The Getz lab is focused on cancer genome analysis, which includes (i) somatic events that cause cancer or lead to development of resistance, (ii) germline events that increase the risk for getting cancer, and (iii) using these events to identify subtypes of the disease and their relationship to clinical parameters and/or treatment outcomes. The team is building tools that are part of a robust analytical pipeline to analyze data coming from various national/international collaborative cancer genome projects, and these tools are revolutionizing how we analyze cancer genomes and use them in clinical settings.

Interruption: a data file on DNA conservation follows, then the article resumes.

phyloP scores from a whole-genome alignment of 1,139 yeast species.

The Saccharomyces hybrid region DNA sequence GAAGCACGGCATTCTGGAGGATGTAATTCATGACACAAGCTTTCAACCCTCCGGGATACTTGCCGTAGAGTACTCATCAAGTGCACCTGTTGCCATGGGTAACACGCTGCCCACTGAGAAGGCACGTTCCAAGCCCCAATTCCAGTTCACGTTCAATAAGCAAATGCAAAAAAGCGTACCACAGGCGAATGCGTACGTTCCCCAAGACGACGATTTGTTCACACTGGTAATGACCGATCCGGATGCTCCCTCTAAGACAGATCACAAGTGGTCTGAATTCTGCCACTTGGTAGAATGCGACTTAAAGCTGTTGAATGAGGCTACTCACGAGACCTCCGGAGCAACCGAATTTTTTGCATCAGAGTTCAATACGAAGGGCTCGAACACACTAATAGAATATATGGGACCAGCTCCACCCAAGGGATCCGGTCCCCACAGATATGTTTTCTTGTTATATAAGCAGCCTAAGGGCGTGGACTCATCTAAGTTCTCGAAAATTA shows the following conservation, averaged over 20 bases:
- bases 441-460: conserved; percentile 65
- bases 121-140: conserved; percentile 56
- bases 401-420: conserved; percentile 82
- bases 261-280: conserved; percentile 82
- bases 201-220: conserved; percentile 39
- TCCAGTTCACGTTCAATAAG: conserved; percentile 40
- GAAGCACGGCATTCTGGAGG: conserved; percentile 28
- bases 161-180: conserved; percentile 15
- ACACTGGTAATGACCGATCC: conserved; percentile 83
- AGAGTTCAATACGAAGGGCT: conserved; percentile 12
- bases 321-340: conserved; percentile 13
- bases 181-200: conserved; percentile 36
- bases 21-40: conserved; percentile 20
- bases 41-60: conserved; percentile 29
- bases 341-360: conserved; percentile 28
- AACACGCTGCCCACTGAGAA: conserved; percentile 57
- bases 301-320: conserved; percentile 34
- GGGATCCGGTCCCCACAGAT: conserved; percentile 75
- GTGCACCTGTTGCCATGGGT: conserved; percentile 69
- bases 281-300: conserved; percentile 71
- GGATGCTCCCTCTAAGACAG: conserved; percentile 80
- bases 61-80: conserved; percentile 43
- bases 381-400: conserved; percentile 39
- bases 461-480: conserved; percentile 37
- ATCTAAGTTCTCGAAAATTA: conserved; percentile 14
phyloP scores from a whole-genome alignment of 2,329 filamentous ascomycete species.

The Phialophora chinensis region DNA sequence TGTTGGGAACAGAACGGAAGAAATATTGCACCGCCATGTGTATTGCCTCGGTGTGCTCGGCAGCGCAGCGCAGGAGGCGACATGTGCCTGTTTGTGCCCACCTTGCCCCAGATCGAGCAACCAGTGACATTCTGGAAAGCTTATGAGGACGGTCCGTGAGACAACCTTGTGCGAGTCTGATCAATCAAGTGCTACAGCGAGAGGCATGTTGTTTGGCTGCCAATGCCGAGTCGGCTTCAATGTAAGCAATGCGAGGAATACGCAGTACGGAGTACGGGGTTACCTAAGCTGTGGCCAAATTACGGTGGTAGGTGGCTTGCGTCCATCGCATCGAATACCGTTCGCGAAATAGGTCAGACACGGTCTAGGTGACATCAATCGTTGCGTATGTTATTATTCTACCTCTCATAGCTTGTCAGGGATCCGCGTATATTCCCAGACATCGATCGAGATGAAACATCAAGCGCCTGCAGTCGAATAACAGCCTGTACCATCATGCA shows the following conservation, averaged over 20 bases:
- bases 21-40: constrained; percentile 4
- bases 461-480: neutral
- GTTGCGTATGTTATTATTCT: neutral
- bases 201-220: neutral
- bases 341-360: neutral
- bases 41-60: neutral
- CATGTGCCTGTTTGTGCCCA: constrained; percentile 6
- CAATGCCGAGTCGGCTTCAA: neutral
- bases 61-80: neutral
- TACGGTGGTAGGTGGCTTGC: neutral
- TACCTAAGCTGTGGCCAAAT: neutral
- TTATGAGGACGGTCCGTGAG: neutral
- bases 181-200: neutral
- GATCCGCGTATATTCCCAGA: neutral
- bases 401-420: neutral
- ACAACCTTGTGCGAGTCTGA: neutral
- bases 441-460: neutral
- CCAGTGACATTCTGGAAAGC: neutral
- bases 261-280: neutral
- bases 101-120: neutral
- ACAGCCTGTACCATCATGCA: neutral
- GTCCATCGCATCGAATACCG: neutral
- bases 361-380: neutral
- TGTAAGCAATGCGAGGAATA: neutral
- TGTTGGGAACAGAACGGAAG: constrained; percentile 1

Cancer genome analysis in the Getz lab includes two major steps: (i) Characterization – cataloging of all genomic events and the mechanisms that created them during the clonal evolution of the cancer, comparing events at the DNA, RNA and protein levels between tumor and normal samples from an individual patient; and (ii) Interpretation – analysis of the characterization data across a cohort of patients with the aim of identifying the alterations in genes and pathways that cause cancer or increase its risk as well as identifying molecular subtypes of the disease, their markers, and relationship to clinical variables.